Tuesday, June 23, 2009

Servant Leadership

Just over two years ago, when I first took my current job, I went to the bookstore to look for some inspiration. I had just finished my final interview, an interview focused on cultural fit, which asked me questions about how I felt about working for a Catholic health care organization and to see if my leadership style aligned with the company's opinion of how a good leader should behave. I picked up Lead Like Jesus. This book and the associated resources on the website boil down, for me, to the EGO concept: In everything you do as a leader, you can choose to:
  • Edge God Out; or
  • Exalt God Only
That concept and the idea that "everything we have is a gift from God" has had a huge impact on my personal leadership style. Those concepts inspire an appropriate humility and respect for everyone I work with, along with a confidence to speak from my heart about the relationship between what I do on a day to day basis, corporate mission and values, and personal beliefs.

The division of the company I work for is currently going through a major transition from one organizational style / structure to a new one, intended to change the way we do business with the rest of the organization and the kinds of services we provide. All of the leaders in this part of the organization have been asked to read The Servant Leader by James A. Autry.

I'm only through the first few chapters, by already I'd recommend this book to any corporate leader. The subtitle of the book is "How to Build a Creative Team, Develop Great Morale, and Improve Bottom-Line Performance." A pretty tall order. The value I've gotten s far in reading this book is a structure and language to describe a number of things that I already feel and believe.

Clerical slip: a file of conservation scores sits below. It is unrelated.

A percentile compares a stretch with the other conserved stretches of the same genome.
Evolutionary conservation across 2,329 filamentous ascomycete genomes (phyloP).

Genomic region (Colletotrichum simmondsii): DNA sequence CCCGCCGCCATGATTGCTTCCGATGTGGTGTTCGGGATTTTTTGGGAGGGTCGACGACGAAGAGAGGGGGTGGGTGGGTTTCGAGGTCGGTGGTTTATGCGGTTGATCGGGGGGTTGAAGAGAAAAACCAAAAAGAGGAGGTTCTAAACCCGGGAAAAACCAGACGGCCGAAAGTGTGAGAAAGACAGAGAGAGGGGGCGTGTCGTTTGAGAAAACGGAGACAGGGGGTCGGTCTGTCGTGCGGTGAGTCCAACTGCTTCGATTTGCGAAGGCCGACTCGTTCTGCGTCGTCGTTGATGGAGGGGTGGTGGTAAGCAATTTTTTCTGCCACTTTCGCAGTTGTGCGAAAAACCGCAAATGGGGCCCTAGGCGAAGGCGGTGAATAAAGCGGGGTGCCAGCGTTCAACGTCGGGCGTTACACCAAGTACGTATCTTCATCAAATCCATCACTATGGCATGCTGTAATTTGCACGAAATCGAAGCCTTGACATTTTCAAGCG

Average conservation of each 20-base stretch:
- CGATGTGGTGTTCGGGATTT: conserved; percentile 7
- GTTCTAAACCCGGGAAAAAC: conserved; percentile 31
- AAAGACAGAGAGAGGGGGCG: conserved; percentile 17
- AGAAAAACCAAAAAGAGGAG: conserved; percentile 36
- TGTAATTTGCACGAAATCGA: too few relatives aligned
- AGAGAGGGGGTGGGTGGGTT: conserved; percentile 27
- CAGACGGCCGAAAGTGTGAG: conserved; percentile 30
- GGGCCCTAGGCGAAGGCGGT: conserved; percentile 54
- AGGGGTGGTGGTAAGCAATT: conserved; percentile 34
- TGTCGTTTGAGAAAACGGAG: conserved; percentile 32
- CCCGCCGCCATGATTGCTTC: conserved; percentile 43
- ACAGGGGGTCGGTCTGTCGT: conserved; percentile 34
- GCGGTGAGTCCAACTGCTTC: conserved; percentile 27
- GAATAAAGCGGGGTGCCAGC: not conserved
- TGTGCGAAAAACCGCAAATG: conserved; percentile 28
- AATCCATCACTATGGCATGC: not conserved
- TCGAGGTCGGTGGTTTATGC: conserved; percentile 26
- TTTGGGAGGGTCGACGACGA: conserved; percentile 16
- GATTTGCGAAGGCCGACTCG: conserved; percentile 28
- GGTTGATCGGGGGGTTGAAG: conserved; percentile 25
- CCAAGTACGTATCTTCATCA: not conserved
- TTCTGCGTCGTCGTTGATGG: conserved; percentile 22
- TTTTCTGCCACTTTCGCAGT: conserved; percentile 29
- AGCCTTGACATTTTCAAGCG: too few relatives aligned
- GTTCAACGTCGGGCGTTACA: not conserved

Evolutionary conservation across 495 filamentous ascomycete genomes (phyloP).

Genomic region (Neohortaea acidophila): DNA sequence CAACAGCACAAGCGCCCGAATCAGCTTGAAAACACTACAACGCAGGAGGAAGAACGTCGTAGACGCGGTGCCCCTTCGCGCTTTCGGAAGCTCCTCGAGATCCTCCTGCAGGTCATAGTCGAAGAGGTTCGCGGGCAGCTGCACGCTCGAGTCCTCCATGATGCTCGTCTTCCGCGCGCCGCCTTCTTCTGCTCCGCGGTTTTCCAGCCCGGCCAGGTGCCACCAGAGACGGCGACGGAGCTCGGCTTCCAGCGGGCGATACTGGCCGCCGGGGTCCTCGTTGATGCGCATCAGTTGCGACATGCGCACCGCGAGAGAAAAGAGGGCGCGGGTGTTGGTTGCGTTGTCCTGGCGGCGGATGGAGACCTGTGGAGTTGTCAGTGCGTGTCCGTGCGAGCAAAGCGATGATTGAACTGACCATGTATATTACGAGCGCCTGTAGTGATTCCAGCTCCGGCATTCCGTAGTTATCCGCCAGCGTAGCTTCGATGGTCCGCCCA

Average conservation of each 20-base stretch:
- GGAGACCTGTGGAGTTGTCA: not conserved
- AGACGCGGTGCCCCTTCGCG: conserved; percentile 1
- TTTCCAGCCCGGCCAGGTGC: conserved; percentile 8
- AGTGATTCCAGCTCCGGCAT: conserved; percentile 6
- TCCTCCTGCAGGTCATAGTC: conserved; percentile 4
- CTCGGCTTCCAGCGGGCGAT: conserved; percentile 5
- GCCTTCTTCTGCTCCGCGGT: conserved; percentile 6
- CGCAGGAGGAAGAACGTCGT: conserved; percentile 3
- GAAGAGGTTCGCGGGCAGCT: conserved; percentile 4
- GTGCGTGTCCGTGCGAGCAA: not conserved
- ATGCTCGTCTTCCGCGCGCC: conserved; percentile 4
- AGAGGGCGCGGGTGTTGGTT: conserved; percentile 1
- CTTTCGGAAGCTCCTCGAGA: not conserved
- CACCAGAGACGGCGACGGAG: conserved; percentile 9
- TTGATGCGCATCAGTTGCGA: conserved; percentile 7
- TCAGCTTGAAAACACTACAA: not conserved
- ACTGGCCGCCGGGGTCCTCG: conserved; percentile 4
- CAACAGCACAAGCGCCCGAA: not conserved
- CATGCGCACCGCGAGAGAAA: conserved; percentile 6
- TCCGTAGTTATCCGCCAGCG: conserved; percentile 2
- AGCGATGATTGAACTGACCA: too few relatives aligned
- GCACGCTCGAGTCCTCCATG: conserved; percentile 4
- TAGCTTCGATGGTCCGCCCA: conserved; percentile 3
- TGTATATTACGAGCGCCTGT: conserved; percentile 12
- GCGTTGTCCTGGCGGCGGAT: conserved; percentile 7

The first concept is a set of behaviors that summarize what is means to act as a servant leader. I remember the five points with a non-sense acronym: AVAPU
  • be Authentic
  • be Vulnerable
  • be Accepting
  • be Present
  • be Useful
These seem like utterly reasonable expectations. The irony, of course, is the amount of unauthentic, protective, argumentative, absent, and wasteful activity that occurs on the average day in the corporate world. Not to be overly cynical, but it can be a shock to examine seemingly "professional" behavior against these criteria.

The second concept in the book is one that many people ignore, I think, but that I know is a necessary part of my personal job satisfaction: vision. I believe the most powerful leadership exercise any corporation can undertake on a regular basis is the process to describe line of sight between goals. That is, taking the time to examine corporate vision, mission, purpose and describe how it is that a given department, project, or individual contributes to the achievement of those ideals. It seems to me that, if you can achieve an effective description of that line of sight, then you have a chance of being productive and effective. Without that line of sight, the best you can do is stumble upon effectiveness. The Servant Leader talks about a specific way of describing vision in terms of purpose, mission, and values that I think makes it very easy to articulate line of sight between individual actions and corporate intent. A very powerful concept for me.

I really appreciate having this kind of literature out there to help me blend my personal, professional, and spiritual life. I like the idea of being one me, not a different me depending upon the context I'm in. In college, there was a friend of mine who was questioned about something she was doing: "how do you reconcile that with your faith?" Her honest response: "It isn't a problem. I keep my faith and my personal life separate."

I like being able to say that I live my faith, work, and personal life consistently. There's just one me.

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